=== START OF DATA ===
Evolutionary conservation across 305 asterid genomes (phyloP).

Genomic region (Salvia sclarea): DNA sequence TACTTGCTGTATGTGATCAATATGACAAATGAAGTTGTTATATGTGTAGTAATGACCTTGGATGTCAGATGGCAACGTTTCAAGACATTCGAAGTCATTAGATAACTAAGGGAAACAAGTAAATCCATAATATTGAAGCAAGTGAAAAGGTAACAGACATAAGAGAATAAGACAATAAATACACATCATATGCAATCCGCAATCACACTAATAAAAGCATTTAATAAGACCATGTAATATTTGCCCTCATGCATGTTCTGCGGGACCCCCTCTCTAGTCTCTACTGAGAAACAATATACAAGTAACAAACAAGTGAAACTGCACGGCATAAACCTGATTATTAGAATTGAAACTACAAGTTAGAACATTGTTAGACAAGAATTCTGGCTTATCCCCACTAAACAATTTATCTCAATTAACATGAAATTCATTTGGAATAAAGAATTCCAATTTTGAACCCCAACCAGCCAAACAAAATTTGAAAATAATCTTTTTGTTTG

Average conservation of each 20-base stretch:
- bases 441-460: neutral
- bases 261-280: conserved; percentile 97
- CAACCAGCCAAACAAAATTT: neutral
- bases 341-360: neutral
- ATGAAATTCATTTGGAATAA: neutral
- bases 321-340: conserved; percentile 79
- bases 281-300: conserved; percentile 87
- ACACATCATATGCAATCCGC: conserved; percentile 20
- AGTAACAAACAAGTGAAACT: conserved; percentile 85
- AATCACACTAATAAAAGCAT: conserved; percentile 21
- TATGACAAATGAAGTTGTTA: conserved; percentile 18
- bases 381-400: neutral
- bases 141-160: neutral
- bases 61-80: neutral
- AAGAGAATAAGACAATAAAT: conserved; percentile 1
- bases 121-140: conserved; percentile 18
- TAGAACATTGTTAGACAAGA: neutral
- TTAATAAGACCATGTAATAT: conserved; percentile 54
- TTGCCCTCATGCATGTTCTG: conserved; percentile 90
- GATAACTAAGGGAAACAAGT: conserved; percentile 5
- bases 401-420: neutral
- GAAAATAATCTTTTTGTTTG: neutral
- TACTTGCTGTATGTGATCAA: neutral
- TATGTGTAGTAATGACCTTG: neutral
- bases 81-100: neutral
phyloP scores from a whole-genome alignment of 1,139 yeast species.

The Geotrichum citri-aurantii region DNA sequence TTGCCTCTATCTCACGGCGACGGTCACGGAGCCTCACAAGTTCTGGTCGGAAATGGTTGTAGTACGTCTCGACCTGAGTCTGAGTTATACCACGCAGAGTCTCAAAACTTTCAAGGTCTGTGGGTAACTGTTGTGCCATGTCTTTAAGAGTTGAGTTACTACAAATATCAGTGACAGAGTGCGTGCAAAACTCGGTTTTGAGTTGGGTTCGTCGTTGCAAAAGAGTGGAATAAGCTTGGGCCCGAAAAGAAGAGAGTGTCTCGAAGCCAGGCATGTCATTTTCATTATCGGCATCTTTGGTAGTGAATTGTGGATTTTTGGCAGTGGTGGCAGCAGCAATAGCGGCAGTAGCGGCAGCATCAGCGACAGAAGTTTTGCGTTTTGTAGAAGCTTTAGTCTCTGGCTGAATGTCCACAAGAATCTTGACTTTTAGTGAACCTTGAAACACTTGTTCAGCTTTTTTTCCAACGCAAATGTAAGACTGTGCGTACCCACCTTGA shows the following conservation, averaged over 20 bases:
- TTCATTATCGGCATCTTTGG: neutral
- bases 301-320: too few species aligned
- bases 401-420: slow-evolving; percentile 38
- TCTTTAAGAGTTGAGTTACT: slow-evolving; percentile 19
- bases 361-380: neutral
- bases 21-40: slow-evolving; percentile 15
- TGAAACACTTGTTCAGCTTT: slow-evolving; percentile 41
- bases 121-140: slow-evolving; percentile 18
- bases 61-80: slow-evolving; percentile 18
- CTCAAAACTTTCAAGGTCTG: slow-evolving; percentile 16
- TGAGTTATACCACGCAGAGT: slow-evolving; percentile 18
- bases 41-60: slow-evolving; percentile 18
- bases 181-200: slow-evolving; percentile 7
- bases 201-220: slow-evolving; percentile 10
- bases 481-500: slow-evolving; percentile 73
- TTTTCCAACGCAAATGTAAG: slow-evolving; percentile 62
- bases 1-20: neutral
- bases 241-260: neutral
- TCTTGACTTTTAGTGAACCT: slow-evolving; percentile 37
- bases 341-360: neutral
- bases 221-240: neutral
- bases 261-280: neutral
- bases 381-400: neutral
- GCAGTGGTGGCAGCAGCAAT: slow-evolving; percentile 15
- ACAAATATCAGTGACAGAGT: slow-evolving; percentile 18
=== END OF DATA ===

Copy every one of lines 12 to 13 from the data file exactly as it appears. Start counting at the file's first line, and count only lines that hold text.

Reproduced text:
- AGTAACAAACAAGTGAAACT: conserved; percentile 85
- AATCACACTAATAAAAGCAT: conserved; percentile 21